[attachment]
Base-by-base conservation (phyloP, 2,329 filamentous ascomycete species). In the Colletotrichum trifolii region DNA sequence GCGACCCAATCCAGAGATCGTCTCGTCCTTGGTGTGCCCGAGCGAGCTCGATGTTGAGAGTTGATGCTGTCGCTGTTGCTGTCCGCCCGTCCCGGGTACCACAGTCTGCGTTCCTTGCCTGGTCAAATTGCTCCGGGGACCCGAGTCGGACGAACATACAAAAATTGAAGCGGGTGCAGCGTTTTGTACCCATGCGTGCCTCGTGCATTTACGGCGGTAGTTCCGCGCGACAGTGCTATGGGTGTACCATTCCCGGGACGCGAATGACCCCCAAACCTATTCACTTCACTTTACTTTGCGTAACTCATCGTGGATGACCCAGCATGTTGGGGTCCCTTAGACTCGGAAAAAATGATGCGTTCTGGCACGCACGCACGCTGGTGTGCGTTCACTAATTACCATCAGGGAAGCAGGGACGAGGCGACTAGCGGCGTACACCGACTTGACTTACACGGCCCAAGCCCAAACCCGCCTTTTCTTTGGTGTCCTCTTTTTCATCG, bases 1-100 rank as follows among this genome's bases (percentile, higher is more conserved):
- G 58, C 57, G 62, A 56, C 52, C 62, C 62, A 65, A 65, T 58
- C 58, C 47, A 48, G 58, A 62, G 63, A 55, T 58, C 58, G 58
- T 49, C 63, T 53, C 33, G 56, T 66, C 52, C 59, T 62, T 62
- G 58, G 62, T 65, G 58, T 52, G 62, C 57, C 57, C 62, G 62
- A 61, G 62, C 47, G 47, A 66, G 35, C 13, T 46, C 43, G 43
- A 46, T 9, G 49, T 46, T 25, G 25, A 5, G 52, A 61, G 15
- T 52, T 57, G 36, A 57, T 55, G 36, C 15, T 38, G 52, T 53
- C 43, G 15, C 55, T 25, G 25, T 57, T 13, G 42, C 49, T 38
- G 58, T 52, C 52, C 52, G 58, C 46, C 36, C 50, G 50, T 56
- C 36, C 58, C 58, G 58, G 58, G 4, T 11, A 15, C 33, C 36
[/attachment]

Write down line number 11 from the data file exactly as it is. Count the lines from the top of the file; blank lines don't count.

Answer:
- C 36, C 58, C 58, G 58, G 58, G 4, T 11, A 15, C 33, C 36